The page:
rugby in turmoil Farrell bubble to burst as wacky world of sport in an unpredictable mess
Andy Farrell need only pause for a moment and peruse his newsfeed for an idea of what's coming down the track in the next eight weeks.
Whether it's the remarkable travails of the Ireland football team, the positive test revealed yesterday by the Italy side due in Dublin on Saturday week or even the decision by rugby league officials to delay kick-off in yesterday's match between Hull KR and Salford by an hour to ensure all of the coronavirus tests results were in - the wacky world of professional sport in 2020 is an unpredictable mess.
For years, the Irish rugby team has spoken about the metaphorical bubble that surrounds their base at Carton House and shields them from expectation, pressure and media focus.
From today, that so-called bubble will become a prime focus for Farrell, his staff and the players who for the next eight weeks will prioritise their work for the Ireland rugby team over their families and friends.
Contact with the outside world will be limited, testing will be regular and everything they do will be under scrutiny as they look to keep the show on the road.
For staff who are were all reduced to a four-day week during the summer, it is a remarkable commitment. For the players whose salaries have been temporarily cut and part-deferred, there is a reality that things will get worse if the games do not get played.
Today, Farrell will adress his squad in person for the first time since they broke up in early March.
Back then, they were hoping to bounce back from the disappointment of their Twickenham horror show, but their home game against Italy and away trip to France were cancelled on the public safety grounds.
The players are fully aware of the risks involved, particularly after a positive case in Munster threw plans last week into disarray, but Farrell is likely to remind them of their responsibilities before they embark on a team-bonding event at Carton House.
Tadhg Furlong and Ryan Baird, who will miss the Italy match but are expected to return for the Autumn Nations Cup next month, will be invited along as the coach lays out his mission for the months ahead.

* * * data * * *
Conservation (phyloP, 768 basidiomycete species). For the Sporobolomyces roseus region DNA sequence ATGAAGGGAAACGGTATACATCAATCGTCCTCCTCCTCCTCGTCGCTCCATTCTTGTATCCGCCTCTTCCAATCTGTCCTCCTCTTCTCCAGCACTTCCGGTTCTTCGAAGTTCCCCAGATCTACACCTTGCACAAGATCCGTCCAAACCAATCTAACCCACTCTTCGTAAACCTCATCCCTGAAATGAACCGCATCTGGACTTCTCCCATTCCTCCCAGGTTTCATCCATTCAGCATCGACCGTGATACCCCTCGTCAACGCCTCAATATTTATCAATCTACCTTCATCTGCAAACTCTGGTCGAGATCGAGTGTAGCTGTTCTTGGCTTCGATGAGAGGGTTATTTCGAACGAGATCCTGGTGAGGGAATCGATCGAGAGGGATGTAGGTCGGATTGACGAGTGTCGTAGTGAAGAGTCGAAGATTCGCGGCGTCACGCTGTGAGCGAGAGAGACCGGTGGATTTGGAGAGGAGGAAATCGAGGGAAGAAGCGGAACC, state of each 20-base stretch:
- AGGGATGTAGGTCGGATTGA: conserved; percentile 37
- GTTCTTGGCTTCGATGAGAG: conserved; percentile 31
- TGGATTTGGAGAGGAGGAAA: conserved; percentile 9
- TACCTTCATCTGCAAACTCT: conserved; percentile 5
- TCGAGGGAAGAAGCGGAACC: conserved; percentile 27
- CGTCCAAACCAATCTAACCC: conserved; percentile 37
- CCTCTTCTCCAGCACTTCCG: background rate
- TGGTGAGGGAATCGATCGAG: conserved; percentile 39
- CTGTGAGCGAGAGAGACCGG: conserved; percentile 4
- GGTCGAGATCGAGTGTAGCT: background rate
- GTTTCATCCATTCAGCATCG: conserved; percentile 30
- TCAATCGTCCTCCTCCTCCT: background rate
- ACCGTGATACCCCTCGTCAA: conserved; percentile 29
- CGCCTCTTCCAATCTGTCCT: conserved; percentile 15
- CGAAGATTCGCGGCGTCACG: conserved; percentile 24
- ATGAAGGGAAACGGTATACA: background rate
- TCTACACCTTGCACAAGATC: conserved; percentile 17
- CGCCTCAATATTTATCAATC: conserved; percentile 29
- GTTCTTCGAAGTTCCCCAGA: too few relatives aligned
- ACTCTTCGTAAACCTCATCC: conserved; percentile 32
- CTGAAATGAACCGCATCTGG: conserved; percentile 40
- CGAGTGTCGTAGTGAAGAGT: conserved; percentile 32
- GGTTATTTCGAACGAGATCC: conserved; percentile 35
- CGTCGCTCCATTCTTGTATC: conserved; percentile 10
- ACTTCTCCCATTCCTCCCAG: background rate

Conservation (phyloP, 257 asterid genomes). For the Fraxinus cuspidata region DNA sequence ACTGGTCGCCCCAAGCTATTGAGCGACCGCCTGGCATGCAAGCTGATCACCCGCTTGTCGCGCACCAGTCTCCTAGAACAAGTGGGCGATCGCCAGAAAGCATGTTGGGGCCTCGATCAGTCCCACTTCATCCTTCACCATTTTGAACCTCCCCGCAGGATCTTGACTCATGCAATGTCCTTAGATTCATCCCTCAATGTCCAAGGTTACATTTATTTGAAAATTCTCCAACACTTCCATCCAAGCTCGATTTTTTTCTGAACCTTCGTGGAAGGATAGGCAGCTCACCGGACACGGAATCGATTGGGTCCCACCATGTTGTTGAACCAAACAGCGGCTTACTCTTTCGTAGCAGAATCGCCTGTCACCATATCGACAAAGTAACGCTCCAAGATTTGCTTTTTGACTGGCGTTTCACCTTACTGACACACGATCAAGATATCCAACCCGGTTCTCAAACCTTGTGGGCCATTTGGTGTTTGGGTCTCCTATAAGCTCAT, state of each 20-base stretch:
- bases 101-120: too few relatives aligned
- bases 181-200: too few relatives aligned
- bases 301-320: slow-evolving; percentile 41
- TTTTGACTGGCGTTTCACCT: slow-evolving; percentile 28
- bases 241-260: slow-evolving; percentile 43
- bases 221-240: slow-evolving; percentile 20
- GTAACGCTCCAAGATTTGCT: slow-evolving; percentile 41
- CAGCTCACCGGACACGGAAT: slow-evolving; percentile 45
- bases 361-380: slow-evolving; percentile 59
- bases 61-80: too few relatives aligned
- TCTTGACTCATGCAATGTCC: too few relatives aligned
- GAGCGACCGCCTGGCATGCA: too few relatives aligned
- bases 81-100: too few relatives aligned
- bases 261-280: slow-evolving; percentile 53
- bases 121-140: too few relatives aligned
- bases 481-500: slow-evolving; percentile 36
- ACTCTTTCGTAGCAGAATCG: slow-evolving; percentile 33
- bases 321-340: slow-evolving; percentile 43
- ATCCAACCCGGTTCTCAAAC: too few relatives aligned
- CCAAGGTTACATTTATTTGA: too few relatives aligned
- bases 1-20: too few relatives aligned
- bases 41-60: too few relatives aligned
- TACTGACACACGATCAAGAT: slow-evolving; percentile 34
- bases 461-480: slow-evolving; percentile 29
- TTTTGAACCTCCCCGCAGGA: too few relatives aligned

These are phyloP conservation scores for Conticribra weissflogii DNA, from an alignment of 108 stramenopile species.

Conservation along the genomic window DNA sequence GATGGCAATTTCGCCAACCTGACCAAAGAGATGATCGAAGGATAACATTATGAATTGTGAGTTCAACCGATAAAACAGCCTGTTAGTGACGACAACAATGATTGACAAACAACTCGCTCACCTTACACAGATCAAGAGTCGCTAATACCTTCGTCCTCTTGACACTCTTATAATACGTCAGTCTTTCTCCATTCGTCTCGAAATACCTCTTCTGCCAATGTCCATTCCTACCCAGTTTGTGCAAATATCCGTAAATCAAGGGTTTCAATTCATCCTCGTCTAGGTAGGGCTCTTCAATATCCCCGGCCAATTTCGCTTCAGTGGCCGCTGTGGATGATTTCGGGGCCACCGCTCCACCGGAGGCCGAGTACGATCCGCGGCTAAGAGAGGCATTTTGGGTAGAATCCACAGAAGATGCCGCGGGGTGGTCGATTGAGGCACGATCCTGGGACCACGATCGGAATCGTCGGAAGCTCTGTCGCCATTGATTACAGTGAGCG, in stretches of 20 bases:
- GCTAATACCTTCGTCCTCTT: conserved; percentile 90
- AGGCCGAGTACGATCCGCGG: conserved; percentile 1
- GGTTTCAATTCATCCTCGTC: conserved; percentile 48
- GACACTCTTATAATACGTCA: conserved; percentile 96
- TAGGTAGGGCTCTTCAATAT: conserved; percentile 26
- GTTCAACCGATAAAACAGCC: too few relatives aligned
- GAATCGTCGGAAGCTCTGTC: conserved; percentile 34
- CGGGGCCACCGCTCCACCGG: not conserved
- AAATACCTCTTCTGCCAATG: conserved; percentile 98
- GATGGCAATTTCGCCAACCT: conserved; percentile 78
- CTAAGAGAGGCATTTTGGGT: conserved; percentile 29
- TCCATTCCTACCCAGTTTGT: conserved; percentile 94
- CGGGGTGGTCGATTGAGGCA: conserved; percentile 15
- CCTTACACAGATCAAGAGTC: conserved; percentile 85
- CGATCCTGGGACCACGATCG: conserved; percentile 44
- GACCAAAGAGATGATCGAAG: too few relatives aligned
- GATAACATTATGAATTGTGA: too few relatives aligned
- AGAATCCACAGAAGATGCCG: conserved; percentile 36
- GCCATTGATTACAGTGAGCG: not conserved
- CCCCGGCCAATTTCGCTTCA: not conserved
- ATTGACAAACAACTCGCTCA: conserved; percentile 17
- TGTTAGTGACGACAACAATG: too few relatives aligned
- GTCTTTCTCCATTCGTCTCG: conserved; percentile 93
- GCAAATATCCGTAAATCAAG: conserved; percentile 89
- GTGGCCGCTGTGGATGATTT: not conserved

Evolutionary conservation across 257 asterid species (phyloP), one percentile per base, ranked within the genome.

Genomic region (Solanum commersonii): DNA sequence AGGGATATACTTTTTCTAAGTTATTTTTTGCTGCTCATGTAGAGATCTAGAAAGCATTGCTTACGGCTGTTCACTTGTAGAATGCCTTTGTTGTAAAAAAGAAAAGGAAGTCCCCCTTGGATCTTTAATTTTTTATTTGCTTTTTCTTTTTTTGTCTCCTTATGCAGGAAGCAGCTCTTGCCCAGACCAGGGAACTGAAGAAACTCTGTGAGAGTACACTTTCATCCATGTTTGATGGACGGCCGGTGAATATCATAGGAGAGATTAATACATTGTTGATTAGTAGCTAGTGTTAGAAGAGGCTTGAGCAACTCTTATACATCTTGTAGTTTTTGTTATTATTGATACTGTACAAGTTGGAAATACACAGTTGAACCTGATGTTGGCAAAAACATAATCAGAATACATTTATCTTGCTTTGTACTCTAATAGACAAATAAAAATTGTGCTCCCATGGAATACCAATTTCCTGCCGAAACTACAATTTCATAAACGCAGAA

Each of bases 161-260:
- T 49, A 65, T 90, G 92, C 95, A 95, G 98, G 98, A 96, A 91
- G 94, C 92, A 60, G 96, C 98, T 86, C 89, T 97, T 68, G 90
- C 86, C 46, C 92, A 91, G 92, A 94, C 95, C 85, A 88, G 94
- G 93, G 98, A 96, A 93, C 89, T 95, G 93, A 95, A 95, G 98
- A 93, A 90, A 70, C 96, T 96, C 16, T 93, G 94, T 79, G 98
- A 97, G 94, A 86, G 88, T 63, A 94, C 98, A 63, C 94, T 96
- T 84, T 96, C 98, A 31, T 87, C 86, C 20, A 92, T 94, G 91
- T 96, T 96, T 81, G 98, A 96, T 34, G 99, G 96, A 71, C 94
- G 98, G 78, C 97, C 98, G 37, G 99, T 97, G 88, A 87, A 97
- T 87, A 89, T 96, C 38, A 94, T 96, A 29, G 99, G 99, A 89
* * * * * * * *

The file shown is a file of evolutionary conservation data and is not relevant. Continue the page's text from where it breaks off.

The schedule is formidable, but it is the uncertainty that will test a squad already damaged by injury and likely to be further affected by suspension when Iain Henderson learns his fate this week.
Farrell may call up an additional second-row, with Ultan Dillane the front-runner, if Henderson is ruled out but he would appear to have plenty of cover for Jordan Larmour whose dislocated shoulder cost him his place.
The Ireland bubble will extend to the National Sports Campus at Abbotstown where the team will train, but their interactions with anyone outside the group will be cut. Media will be conducted remotely, there will be no open sessions and visits from family will be limited.
For a coach who is in charge for almost a year now, it must be a deeply frustrating scenario.Hammering
In the 11 months since he took over from Joe Schmidt, Farrell has seen his team play three times and the last outing on February 23 was a hammering at the hands of his old team.
The famine gives way to the feast and he'll have plenty of opportunity to put his stamp on things in the coming weeks.
However, the growing injury list and likelihood of disruption means the former England dual-code international will need to be adaptable in the extreme.
The run of matches creates a unique window of opportunity for Farrell.
At no point between now and the 2023 tournament in France will Ireland have so many games in such a short period of time, while the pandemic conditions mean they'll effectively be isolated from the outside world for much of the next eight weeks.
It's envisaged that they'll stay in camp for the remainder of the Six Nations, before getting a break from the camp during the week off after the trip to Paris on October 31.
Then, there's a four week window in which they take on Wales, England and Georgia before facing the equivalent ranked team from the other side of the Nations Cup draw on December 5.
On the pitch, Ireland will be determined to move on from a damaging two-year period.
Winning the 2020 Six Nations remains an achievable goal and, as such, should be the focus.
But for the coach there is a secondary aim of identifying the players capable of changing the team's physical and mental profile.
Power and athleticism will be prime factors, while aggression is a key asset for anyone hoping to be part of the Farrell set-up in the coming years.
Above all, they'll need to keep the bubble intact. If it's breached, they'll need to be adaptable to make it through.